Getting to Know
Petit Verdot Wine
Petit Verdot (peh-tee vur-doe) is a full-bodied red wine that originates in Southern France, specially in Bordeaux. This thick-skinned grape is commonly used in Bordeaux for blending because of its tannins, color and floral aromas. Single varietals of Petit Verdot wine in Bordeaux (and Europe) are rare since the varietal is typically still a little green when it’s harvested.
However, there are several producers making outstanding Petit Verdot wines in the New World regions given warmer temperatures and longer ripening times.
Dominant flavors and aromas can include intense Black Cherry, Blueberry, Black Plum, Violet, Thyme, Lilac, Sage, Smoked Meats, Clove and Mocha.
On the palate, the wine is dry with high tannins (texture), bold fruit and medium-plus acidity. Over time the wine can show flavors of leather, smoke, and smoked meat. In warmer climates where it can fully ripen, Petit Verdot expresses itself with floral, black fruit, herbal notes, and gravelly minerality.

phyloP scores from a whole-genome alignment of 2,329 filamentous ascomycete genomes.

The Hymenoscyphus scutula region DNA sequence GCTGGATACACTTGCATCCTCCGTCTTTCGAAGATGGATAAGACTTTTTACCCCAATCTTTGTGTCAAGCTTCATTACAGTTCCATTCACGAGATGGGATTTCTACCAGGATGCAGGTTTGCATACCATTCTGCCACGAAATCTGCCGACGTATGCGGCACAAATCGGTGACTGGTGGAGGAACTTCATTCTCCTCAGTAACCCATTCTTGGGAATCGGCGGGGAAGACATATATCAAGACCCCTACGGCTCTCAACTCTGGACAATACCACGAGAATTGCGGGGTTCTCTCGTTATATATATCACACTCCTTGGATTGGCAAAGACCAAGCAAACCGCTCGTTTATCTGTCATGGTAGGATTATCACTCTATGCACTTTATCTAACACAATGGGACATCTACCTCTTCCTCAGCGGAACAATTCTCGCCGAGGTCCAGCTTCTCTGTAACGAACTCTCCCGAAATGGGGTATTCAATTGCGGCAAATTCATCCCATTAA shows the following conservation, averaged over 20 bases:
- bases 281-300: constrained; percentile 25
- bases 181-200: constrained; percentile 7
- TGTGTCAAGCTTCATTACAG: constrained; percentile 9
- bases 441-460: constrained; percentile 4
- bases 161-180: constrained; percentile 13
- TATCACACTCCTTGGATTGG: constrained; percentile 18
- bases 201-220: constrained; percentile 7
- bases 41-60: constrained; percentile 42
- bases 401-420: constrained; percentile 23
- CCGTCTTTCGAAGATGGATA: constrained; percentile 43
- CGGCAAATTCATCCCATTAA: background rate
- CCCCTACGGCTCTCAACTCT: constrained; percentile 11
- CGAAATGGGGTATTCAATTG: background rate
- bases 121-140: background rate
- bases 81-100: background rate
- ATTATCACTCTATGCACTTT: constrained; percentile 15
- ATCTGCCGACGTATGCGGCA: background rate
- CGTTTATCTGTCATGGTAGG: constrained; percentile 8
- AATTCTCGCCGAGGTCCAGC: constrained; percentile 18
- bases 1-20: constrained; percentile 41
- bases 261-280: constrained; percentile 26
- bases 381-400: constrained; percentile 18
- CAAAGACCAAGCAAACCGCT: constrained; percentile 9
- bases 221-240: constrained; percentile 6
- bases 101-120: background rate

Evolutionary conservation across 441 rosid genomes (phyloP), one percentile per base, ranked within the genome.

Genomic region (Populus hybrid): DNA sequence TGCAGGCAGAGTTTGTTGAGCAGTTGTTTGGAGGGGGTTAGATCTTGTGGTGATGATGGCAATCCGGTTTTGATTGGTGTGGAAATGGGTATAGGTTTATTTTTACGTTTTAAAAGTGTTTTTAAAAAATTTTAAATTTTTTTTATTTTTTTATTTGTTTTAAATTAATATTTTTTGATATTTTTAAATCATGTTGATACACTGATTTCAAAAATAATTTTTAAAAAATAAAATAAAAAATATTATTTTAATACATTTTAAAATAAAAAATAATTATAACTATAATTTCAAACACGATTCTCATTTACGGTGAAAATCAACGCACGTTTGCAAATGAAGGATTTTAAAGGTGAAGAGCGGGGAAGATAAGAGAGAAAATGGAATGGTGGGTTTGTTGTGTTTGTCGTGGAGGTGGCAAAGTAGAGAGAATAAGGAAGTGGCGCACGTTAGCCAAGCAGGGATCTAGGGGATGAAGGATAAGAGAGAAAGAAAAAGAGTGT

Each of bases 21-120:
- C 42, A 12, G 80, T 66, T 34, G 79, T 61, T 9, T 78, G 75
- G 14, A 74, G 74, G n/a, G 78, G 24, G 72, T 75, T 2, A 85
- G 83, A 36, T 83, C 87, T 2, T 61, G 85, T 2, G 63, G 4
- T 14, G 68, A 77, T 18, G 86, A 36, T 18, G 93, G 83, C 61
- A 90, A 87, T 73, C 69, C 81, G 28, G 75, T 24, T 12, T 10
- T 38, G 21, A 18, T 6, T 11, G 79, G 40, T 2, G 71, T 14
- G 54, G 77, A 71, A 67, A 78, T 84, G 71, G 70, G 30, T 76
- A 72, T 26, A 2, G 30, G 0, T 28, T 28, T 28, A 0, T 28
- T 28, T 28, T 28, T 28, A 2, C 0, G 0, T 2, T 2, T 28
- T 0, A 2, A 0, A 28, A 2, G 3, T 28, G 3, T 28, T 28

WHERE TO FIND THE Petit Verdot Grape
Some well-known regions include La Mancha, Jumilla, Bordeaux, Tuscany, Mendoza Valley and Colchagua in Chile. Top producing countries include Spain, France, Australia, United States, South Africa, Chile and Argentina.
When is the Right Mood for Petit Verdot Wine?
HOW TO ENJOY Petite Verdot WINE
Petite Verdot food pairing
The powerful texture and tannins in Petite Verdot wine makes food pairings a natural fit for rich, meat dishes, and grilled meats. The wine also pairs well with Mexican food like mole or adobo, lamb, barbecue beef short ribs, smoked gouda, aged cheddar, black pepper, smoked paprika, Portobello mushroom.
Practical Tips for Petite Verdot Wine
Glassware: Oversized red wine glass with a large bowl.
Bottle Prices: The average cost of this bottle is $15 to $25.
Serving Tip: This wine benefits from lengthy decanting -at least one hour – and is best enjoyed at room temperature.